As outlined in the 2020 Addendum to the Consent Order, Chemours is required to address groundwater contamination by installing an underground barrier wall that will run more than a mile alongside the Cape Fear River. This wall will intercept contaminated groundwater from the facility before it reaches the river, and a series of extraction wells will pump the captured groundwater to a treatment system. The draft permit requires that the treatment system remove at least 99% of PFAS from the pumped groundwater before it enters the river. Without this treatment system intervention and accompanying discharge permit, this heavily contaminated groundwater would continue to flow to the river untreated and continue to impact downstream water supplies.

DEQ requires Chemours to further expand sampling in the Lower Cape Fear area; Public meeting set for May 9 in Wilmington

Public hearing on NPDES discharge permit for proposed treatment system to be scheduled.

RALEIGH – The Department of Environmental Quality is directing Chemours to further expand drinking water well sampling in New Hanover, Brunswick, Pender and Columbus Counties and to prioritize specific areas for immediate sampling. Chemours is required to provide alternate water supplies based on results as specified by the Consent Order.

After an extensive review of Chemours’ updated interim sampling and drinking water plan and a review of  new groundwater monitoring data in Brunswick, Pender and Columbus counties, DEQ has directed Chemours to take additional steps:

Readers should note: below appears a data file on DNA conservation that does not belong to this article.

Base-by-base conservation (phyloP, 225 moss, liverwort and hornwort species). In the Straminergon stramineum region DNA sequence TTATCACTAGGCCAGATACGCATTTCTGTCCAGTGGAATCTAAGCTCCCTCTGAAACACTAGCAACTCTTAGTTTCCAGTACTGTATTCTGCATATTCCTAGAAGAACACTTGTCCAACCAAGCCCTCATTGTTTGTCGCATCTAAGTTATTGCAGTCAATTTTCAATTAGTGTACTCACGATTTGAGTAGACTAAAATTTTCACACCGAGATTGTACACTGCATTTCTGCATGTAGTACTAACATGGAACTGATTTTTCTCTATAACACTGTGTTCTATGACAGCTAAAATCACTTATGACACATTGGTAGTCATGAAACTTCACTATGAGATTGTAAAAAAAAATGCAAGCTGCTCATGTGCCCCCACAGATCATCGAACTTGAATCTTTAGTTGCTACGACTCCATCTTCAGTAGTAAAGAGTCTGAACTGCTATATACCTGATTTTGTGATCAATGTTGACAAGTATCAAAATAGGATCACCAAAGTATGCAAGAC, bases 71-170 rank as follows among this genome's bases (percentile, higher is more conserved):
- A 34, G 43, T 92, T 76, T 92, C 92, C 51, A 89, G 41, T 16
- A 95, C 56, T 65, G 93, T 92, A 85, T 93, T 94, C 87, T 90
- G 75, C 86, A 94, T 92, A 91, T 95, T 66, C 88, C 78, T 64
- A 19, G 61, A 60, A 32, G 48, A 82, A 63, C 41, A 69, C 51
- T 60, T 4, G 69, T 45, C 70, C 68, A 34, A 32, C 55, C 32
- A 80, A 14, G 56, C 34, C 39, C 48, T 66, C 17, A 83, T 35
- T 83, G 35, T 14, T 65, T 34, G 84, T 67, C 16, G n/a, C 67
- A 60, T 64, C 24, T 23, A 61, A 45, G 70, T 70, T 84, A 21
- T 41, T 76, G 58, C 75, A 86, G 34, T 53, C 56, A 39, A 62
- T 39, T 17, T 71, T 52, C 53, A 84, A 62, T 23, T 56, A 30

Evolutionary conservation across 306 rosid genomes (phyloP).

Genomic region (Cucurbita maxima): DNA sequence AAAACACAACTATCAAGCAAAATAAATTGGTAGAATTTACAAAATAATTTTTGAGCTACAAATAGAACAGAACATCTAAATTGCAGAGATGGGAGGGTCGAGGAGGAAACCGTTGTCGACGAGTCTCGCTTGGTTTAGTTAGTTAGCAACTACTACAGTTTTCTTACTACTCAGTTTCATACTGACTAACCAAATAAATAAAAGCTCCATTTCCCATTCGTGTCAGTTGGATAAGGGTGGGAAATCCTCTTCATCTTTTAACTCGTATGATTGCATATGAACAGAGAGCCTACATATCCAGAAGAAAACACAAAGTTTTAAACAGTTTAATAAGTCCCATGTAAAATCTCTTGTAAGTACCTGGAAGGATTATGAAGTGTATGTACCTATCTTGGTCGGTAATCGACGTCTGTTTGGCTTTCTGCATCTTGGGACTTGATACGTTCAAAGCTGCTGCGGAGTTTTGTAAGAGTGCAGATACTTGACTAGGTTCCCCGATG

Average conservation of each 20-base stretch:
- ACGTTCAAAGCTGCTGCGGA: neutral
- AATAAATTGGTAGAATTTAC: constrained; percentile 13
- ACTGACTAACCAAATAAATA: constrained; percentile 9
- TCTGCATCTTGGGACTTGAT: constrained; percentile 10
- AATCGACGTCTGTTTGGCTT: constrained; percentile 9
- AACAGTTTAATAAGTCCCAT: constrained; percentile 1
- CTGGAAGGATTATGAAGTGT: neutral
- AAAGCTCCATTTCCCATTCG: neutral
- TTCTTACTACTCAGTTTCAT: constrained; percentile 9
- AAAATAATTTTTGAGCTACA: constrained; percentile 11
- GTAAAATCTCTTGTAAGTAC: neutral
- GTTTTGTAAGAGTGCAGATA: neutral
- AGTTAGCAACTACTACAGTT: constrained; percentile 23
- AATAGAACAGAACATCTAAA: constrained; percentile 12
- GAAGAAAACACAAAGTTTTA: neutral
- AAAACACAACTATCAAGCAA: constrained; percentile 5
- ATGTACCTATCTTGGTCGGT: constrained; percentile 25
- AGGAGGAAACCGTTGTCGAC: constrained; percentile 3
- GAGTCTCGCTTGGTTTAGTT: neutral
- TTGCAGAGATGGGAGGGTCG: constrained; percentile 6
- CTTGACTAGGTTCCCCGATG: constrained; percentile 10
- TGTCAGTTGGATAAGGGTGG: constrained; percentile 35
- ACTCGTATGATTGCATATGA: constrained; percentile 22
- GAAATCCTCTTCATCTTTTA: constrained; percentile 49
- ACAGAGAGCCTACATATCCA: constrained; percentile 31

• Prioritize the identification and expeditious sampling of private wells within ¼ mile of public water distribution lines and sanitary sewer network;
  • Prioritize the identification and expeditious sampling of private wells within ¼ mile of the detections shown in monitoring data provided by NC DEQ;
  • Provide a detailed description of the representative sampling methodology, including justification for any exclusionary criteria;
  • Provide a timeline to expeditiously complete sampling in the four counties; and
  • Increase reporting on the sampling activities from quarterly to monthly.

DEQ will host a public meeting on Monday, May 9, at the Lumina Theatre on the University of North Carolina Wilmington campus to share sampling information and answer questions about well sampling in the Lower Cape Fear River area.

When: Monday, May 9, 2022 – 6:00 p.m.
Where: Lumina Theatre, Fischer Student Center
Note: Please park in Visitor Lot M (4941 Riegel Road)

On November 3, 2021, DEQ determined that Chemours is responsible for groundwater contamination in four downstream counties. The Notice required Chemours to submit a plan to assess of the groundwater contamination in New Hanover County and other affected counties that aligns with the February 2019 Consent Order and develop a drinking water well sampling plan and provide alternate drinking water.

NPDES Permit Public Hearing
In response to public requests, the Division of Water resources will schedule a public hearing on the draft discharge permit for a proposed treatment system at the Chemours facility that would substantially reduce PFAS entering the Cape Fear River via contaminated groundwater from the site. The Consent Order requires Chemours to address this contamination by installing an underground, mile-plus-long barrier wall alongside the Cape Fear River. The proposed wall will intercept contaminated groundwater from the facility before it reaches the river, and a series of extraction wells will pump the captured groundwater to a treatment system required to remove more than 99% of PFAS.

Details on the public hearing will be announced soon with the required 30 days of notice.

Information on the proposed treatment system, the reductions required by the Consent Order, and links to the draft permit documents are available here.